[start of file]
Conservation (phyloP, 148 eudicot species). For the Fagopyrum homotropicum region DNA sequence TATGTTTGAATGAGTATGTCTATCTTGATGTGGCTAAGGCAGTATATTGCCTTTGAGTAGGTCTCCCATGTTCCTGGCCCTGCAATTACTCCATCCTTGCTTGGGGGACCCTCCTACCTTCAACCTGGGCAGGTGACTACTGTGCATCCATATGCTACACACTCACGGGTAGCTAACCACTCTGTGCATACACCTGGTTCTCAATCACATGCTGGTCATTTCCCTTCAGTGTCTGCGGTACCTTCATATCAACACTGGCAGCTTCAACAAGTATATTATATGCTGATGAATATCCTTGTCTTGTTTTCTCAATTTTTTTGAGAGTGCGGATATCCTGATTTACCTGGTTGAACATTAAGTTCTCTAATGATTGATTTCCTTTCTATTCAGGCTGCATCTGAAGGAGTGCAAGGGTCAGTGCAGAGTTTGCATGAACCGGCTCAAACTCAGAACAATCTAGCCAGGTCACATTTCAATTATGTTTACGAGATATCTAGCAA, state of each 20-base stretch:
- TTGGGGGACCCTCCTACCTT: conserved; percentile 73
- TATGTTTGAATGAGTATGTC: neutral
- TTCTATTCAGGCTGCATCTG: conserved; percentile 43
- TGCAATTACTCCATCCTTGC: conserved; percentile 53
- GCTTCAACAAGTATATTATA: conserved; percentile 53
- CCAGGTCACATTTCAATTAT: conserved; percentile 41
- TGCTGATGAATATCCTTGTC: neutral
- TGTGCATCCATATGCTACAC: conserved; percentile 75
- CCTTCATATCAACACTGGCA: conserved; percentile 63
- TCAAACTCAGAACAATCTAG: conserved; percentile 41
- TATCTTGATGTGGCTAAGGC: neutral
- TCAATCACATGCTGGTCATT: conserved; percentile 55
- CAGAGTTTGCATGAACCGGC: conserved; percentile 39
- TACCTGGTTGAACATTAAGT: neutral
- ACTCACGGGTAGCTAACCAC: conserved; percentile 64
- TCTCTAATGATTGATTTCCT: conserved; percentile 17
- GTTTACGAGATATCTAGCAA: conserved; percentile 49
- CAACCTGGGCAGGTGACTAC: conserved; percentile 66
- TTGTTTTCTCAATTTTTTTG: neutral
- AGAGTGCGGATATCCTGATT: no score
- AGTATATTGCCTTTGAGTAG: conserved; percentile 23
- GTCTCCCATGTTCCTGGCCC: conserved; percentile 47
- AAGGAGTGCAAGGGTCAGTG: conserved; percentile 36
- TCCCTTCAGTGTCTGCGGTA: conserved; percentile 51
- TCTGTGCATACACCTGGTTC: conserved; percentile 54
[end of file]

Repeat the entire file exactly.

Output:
Conservation (phyloP, 148 eudicot species). For the Fagopyrum homotropicum region DNA sequence TATGTTTGAATGAGTATGTCTATCTTGATGTGGCTAAGGCAGTATATTGCCTTTGAGTAGGTCTCCCATGTTCCTGGCCCTGCAATTACTCCATCCTTGCTTGGGGGACCCTCCTACCTTCAACCTGGGCAGGTGACTACTGTGCATCCATATGCTACACACTCACGGGTAGCTAACCACTCTGTGCATACACCTGGTTCTCAATCACATGCTGGTCATTTCCCTTCAGTGTCTGCGGTACCTTCATATCAACACTGGCAGCTTCAACAAGTATATTATATGCTGATGAATATCCTTGTCTTGTTTTCTCAATTTTTTTGAGAGTGCGGATATCCTGATTTACCTGGTTGAACATTAAGTTCTCTAATGATTGATTTCCTTTCTATTCAGGCTGCATCTGAAGGAGTGCAAGGGTCAGTGCAGAGTTTGCATGAACCGGCTCAAACTCAGAACAATCTAGCCAGGTCACATTTCAATTATGTTTACGAGATATCTAGCAA, state of each 20-base stretch:
- TTGGGGGACCCTCCTACCTT: conserved; percentile 73
- TATGTTTGAATGAGTATGTC: neutral
- TTCTATTCAGGCTGCATCTG: conserved; percentile 43
- TGCAATTACTCCATCCTTGC: conserved; percentile 53
- GCTTCAACAAGTATATTATA: conserved; percentile 53
- CCAGGTCACATTTCAATTAT: conserved; percentile 41
- TGCTGATGAATATCCTTGTC: neutral
- TGTGCATCCATATGCTACAC: conserved; percentile 75
- CCTTCATATCAACACTGGCA: conserved; percentile 63
- TCAAACTCAGAACAATCTAG: conserved; percentile 41
- TATCTTGATGTGGCTAAGGC: neutral
- TCAATCACATGCTGGTCATT: conserved; percentile 55
- CAGAGTTTGCATGAACCGGC: conserved; percentile 39
- TACCTGGTTGAACATTAAGT: neutral
- ACTCACGGGTAGCTAACCAC: conserved; percentile 64
- TCTCTAATGATTGATTTCCT: conserved; percentile 17
- GTTTACGAGATATCTAGCAA: conserved; percentile 49
- CAACCTGGGCAGGTGACTAC: conserved; percentile 66
- TTGTTTTCTCAATTTTTTTG: neutral
- AGAGTGCGGATATCCTGATT: no score
- AGTATATTGCCTTTGAGTAG: conserved; percentile 23
- GTCTCCCATGTTCCTGGCCC: conserved; percentile 47
- AAGGAGTGCAAGGGTCAGTG: conserved; percentile 36
- TCCCTTCAGTGTCTGCGGTA: conserved; percentile 51
- TCTGTGCATACACCTGGTTC: conserved; percentile 54